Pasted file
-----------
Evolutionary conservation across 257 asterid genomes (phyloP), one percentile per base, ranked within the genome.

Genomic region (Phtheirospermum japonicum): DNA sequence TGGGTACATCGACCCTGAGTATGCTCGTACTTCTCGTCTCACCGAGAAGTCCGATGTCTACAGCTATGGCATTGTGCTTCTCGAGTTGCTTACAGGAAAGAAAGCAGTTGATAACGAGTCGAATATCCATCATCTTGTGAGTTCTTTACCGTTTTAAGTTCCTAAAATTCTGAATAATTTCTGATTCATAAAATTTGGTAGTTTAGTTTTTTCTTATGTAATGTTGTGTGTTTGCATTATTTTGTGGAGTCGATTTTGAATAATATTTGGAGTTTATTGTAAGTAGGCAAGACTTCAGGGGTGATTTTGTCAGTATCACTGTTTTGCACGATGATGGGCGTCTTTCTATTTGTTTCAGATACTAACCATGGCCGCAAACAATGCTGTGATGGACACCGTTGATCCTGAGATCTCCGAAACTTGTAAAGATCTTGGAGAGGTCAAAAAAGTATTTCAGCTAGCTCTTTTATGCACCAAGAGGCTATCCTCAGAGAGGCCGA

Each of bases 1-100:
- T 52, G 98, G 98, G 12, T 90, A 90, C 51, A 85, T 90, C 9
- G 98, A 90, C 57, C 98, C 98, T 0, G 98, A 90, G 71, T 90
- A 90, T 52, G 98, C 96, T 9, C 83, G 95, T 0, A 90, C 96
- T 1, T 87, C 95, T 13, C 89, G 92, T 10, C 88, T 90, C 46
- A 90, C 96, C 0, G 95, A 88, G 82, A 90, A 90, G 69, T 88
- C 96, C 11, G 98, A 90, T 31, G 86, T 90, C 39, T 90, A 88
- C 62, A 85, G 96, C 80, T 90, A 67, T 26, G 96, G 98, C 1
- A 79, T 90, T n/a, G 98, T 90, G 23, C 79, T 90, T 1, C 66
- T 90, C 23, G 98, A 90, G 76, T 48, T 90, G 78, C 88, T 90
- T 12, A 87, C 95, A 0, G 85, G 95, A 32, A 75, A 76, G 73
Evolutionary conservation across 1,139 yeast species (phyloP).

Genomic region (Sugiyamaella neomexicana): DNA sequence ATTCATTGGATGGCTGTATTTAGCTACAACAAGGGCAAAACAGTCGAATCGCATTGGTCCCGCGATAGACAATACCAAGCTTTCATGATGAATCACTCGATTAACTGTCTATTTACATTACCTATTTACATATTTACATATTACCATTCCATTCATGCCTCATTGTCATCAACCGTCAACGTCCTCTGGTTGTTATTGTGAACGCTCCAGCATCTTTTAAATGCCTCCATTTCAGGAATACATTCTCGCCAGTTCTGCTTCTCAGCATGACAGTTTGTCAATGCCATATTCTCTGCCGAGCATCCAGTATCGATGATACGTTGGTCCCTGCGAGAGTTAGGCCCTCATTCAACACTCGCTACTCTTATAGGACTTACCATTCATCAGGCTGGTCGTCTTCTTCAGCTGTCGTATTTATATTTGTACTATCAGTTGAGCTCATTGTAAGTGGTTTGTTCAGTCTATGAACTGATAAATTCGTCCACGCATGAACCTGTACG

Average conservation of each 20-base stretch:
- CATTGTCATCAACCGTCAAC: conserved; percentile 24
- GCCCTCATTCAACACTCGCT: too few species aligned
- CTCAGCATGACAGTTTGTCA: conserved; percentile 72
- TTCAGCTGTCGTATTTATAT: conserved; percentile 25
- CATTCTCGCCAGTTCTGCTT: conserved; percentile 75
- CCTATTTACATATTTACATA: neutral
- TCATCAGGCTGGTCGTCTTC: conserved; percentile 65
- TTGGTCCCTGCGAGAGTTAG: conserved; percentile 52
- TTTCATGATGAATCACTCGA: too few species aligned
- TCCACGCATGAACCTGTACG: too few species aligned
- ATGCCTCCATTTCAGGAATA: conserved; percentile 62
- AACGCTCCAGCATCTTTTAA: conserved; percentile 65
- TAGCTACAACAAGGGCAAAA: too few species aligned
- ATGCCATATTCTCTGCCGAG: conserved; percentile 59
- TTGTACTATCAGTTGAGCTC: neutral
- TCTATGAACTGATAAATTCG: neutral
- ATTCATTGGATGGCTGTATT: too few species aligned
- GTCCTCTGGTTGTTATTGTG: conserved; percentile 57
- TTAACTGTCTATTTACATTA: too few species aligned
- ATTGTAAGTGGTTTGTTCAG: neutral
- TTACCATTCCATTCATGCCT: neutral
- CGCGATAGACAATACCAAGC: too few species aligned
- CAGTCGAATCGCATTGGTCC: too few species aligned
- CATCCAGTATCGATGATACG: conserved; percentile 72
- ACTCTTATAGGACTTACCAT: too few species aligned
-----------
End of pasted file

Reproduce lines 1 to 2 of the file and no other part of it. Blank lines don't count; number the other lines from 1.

Evolutionary conservation across 257 asterid genomes (phyloP), one percentile per base, ranked within the genome.

Genomic region (Phtheirospermum japonicum): DNA sequence TGGGTACATCGACCCTGAGTATGCTCGTACTTCTCGTCTCACCGAGAAGTCCGATGTCTACAGCTATGGCATTGTGCTTCTCGAGTTGCTTACAGGAAAGAAAGCAGTTGATAACGAGTCGAATATCCATCATCTTGTGAGTTCTTTACCGTTTTAAGTTCCTAAAATTCTGAATAATTTCTGATTCATAAAATTTGGTAGTTTAGTTTTTTCTTATGTAATGTTGTGTGTTTGCATTATTTTGTGGAGTCGATTTTGAATAATATTTGGAGTTTATTGTAAGTAGGCAAGACTTCAGGGGTGATTTTGTCAGTATCACTGTTTTGCACGATGATGGGCGTCTTTCTATTTGTTTCAGATACTAACCATGGCCGCAAACAATGCTGTGATGGACACCGTTGATCCTGAGATCTCCGAAACTTGTAAAGATCTTGGAGAGGTCAAAAAAGTATTTCAGCTAGCTCTTTTATGCACCAAGAGGCTATCCTCAGAGAGGCCGA